Tom immigrated to the United States when he was a teenager. He was recently asked, “Do you like living in the United States better than Italy?”
Circumstances had a lot to do with his answer. “Living in the United States is better,” said Tom.
Tom easily remembers being eleven-years old and living on the family farm. “During World War II, the Germans moved onto our farm, into our house, and made us live and sleep in the barn, for nine months. We lived with the animals, but the animals became fewer and fewer because the Germans ate them for meat. We’d try to hide our stuff, but the Germans would find it and consume it or take it away from us.”
Tom remembers making shoes out of Papyrus. He said, “People did not have shoes during the war, all the shoes were gone. We made shoes out of anything we could, but it wasn’t easy because even the papyrus was killed off due to a devastating insect.”
He told his story with more curiosity than animosity.
Which made me curious.
I wasn’t even born when Tom was going through these deprivations. By the time of my birth, Tom was in the United States, working at a concrete business, about to married and start a family.
Tom quickly moved on to another story. He said in his heavy Italian accent, “Oh, this is funny…”
Tom’s wife had to get use to his Italian habits, one of which is eating unusual foods; artichokes being one of his favorite. “But, you want fresh artichokes,” Tom said. “And, you want the whole stem that holds the artichoke flower because it is most delicious.”
One day, Tom had purchased artichokes on stems and brought them home. But, he had to deliver a load of cement, so he was away from the house for a few hours. When he returned, his wife had placed the artichokes in a vase of water and was all dressed up in an evening gown. She said, “Oh, Tom, the flowers you brought me are beautiful, let’s go out to dinner tonight.”
Tom explained to her the artichokes were dinner. After some coaxing, she cooked the artichokes and learned to love the vegetable.
Tom and his wife are celebrating 50 years of marriage.
Curiosity allowed me my vision to pierce past the heavy accent and stories of loss and deprivation to discover Tom’s reality. His reality resembles the realities of characters in the Bible who are pillars of wisdom, foresight, humor, joy, forgiveness, and willingness.
Our Christmas tree stands outside. After Thanksgiving, we decorate it with lights. During the Holiday, the tree will often have a dusting of snow on it. The significance of modest, lovely, comely light goes down through history. Here are verses Genesis 14-18 from 4 different Bible versions:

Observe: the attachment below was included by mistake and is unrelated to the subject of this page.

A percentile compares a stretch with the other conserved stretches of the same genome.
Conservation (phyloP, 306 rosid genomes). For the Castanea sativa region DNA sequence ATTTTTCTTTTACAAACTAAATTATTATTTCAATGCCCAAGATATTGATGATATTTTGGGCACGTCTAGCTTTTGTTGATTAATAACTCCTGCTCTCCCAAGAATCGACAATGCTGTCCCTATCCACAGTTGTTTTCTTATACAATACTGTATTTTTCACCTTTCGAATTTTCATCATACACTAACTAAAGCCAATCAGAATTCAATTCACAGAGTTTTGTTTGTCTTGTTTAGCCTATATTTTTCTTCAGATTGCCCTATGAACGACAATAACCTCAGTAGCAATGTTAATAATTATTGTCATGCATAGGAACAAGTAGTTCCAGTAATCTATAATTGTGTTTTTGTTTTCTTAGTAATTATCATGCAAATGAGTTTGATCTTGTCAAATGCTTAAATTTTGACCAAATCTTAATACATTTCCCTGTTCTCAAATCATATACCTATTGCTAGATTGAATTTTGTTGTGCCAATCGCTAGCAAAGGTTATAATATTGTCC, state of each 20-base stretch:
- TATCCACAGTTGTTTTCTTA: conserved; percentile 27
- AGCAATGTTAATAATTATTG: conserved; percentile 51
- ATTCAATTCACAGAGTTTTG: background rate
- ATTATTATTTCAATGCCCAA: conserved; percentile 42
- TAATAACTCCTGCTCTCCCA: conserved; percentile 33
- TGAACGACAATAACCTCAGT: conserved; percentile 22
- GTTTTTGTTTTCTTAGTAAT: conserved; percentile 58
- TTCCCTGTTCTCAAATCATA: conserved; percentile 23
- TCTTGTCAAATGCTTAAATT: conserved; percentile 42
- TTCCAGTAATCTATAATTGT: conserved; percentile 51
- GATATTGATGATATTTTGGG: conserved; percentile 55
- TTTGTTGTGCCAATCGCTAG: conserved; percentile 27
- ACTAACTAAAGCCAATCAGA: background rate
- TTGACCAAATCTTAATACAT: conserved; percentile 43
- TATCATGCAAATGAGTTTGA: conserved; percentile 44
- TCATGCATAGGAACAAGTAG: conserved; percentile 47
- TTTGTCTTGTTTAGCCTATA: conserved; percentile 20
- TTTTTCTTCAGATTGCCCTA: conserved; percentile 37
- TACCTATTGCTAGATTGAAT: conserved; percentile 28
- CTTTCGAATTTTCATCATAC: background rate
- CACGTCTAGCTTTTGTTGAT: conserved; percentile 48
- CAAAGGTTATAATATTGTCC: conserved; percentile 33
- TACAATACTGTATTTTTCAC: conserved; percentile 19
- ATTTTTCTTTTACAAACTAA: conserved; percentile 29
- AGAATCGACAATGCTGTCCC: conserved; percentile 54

From the New International Version: “And God said, “Let there be lights in the vault of the sky to separate the day from the night, and let them serve as signs to mark sacred times, and days and years, and let them be lights in the vault of the sky to give light on the earth.” And it was so. God made two great lights—the greater light to govern the day and the lesser light to govern the night. He also made the stars. God set them in the vault of the sky to give light on the earth, to govern the day and the night, and to separate light from darkness. And God saw that it was good.”
From Jubilee Bible 2000: “And God said, Let there be lights in the firmament of the heavens to divide the day from the night; and let them be for signs and for appointed times and for days and years; and let them be for lights in the firmament of the heavens to give light upon the earth; and it was so. And God made two great lights: the greater light to rule the day, and the lesser light to rule the night; he made the stars also. And God set them in the firmament of the heavens to give light upon the earth and to rule over the day and over the night and to divide the light from the darkness; and God saw that it was good.”
From the Contemporary English Bible: “God said, “I command lights to appear in the sky and to separate day from night and to show the time for seasons, special days, and years. I command them to shine on the earth.” And that’s what happened. God made two powerful lights, the brighter one to rule the day and the other to rule the night. He also made the stars. Then God put these lights in the sky to shine on the earth, to rule day and night, and to separate light from darkness. God looked at what he had done, and it was good.”
From the Orthodox Jewish Bible: “And Elohim said, Let there be lights in the raki’a of the heaven to divide the day from the night; and let them be for otot (signs), and for mo’adim (seasons), and for yamim (days), and shanim (years); And let them be for lights in the raki’a of the heaven to give light upon the earth; and it was so. And Elohim made two great lights; the greater light to rule the day, and the lesser light to rule the night; He made the kokhavim (stars) also. And Elohim set them in the raki’a of the heaven to give light upon the earth, And to rule over the day and over the night, and to divide the light from the darkness; and Elohim saw that it was tov.”
Here is a Sicilian Hymn that I don’t hear too often at Christmas time. It’s strikingly lovely and I would like to share the words with you:
O Thou Joyful Day
“O thou joyful day, O thou blessed day, Gladsome, peaceful Christmastide. Earth’s hopes awaken, Christ life hath taken, Praise Him, O praise Him on every side.
O thou joyful day, O thou blessed day, Gladsome, peaceful Christmastide. Christ’s light is beaming, Our souls redeeming, Praise Him, O praise Him on every side.
O thou joyful day, O thou blessed day, Gladsome, peaceful Christmastide. King of all glory, We bow before Thee, Praise Him, O praise Him on every side.”